These have been interesting times for sure, full of ups and downs, challenges and triumphs. I’ve almost died twice during the past 11 months. I’ve been through a bunch of medical tests and procedures, a couple of surgeries and lots of physical therapy.
Through it all, I have had the support of my family and friends. I’ve always had hope that tomorrow would be a better day. I have been given many opportunities to be grateful, especially for the people in my life.
Among those times that give us reasons to reflect upon and appreciate the people around us is when we lose someone. My sister-in-law, Laura, recently passed away. She was only 60 years old. She died of a devastating neurological disease called Progressive Supranuclear Palsy (PSP), a very rare condition.
There is no cure for PSP, no hope for recovery, just a slow, devastating loss of the brain’s ability to control body movement and thoughts.
Between Covid and my own health issues, I didn’t get to see Laura as often as usual during the past few years. Each time we did get together, the change I saw in her was noticeable and heartbreaking. She came to visit me in the hospital last summer after I had a cardiac arrest, and it was the first time I had seen her for a while. I was stunned by how much the disease had affected her, and I cried after she left.
My sister-in-law was one of those full-of-life people. She lived for her family and friends. She had a great sense of humor, was kind and thoughtful. When we see people—especially someone we know and care about—go through struggles, it makes life seem so unfair.
With these struggles, though, come the uplifting, inspirational aspects of life that bring us hope. My brother Paul retired from his job so that he could take care of Laura full time. The care and devotion he showed his wife was amazing and awesome, an inspiration. Care giving became harder and harder, but he didn’t back down from the challenge and lovingly took care of her at home.
Through it all, he managed to come visit me when I was in the hospital and at home. I know it was a sacrifice for him. He’s had his own health issues that he has been trying to navigate.
So why am I sharing this story with you? We don’t know how much time we have with those around us. Some people come into our lives for only brief moments, maybe not even an hour or a day. Others are in our lives for years or decades. No matter the length of time, each person who crosses our path has something to offer us or might need our help in some way.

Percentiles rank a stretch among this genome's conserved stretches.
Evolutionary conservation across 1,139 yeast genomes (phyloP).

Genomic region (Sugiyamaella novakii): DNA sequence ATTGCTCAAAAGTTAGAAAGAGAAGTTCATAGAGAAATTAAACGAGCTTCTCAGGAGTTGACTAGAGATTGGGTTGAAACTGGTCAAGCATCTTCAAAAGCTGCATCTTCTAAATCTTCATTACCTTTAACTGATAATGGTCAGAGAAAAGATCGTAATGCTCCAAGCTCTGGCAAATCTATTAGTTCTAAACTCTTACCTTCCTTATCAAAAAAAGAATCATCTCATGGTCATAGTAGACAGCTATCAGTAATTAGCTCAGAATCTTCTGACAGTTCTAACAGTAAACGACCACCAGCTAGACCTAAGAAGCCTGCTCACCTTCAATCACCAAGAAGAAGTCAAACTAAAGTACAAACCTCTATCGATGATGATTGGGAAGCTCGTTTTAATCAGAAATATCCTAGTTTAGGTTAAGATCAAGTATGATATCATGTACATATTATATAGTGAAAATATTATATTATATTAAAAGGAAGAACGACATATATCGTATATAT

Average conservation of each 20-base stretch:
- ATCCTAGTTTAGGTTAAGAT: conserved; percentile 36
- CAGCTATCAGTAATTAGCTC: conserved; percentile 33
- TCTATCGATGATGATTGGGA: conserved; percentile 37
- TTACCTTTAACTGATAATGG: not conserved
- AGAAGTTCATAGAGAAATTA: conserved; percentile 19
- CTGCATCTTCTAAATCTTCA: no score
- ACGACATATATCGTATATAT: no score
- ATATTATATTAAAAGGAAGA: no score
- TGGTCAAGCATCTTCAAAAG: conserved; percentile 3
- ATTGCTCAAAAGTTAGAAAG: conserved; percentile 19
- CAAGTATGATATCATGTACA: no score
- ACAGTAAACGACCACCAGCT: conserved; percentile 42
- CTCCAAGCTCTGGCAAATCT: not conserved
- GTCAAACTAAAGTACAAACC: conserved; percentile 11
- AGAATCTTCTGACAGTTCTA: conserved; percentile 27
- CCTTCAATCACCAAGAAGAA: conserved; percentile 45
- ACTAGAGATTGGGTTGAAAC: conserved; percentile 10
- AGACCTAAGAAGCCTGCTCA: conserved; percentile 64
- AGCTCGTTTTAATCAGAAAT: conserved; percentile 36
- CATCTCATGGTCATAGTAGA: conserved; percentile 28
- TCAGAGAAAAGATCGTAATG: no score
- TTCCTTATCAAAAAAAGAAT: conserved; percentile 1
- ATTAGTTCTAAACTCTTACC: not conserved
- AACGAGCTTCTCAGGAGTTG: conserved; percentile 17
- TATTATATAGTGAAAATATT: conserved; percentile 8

We can so easily get caught up in our own troubles that we don’t take time to realize that others might be struggling too.
Sometimes the person standing behind you on the line at the grocery store just needs a smile or a kind word to help them through the day. Maybe a co-worker is struggling with personal problems that are making life difficult, and treating them with some kindness can help them get through a tough day at work.
We might never know the impact we can have on others, but that doesn’t really matter. What does matter is that we try to be there when they need us.
Life is short. I’m probably more aware of this than most because of the health experiences I’ve had. My advice: be kind, be supportive, appreciate the people in your life, and remember everyone is going through something. Everyone has a story. Everyone needs a smile or a kind word.
Embrace those you love while the opportunity is here. And when you lose a family member, friend, or someone else in your life circle, cherish the memories.
“The simple act of caring is heroic”—Edward Albert
Note: The photo included with this post is from a fishing trip I took on the Great South Bay off Long Island with my family, including my brother and sister-in-law.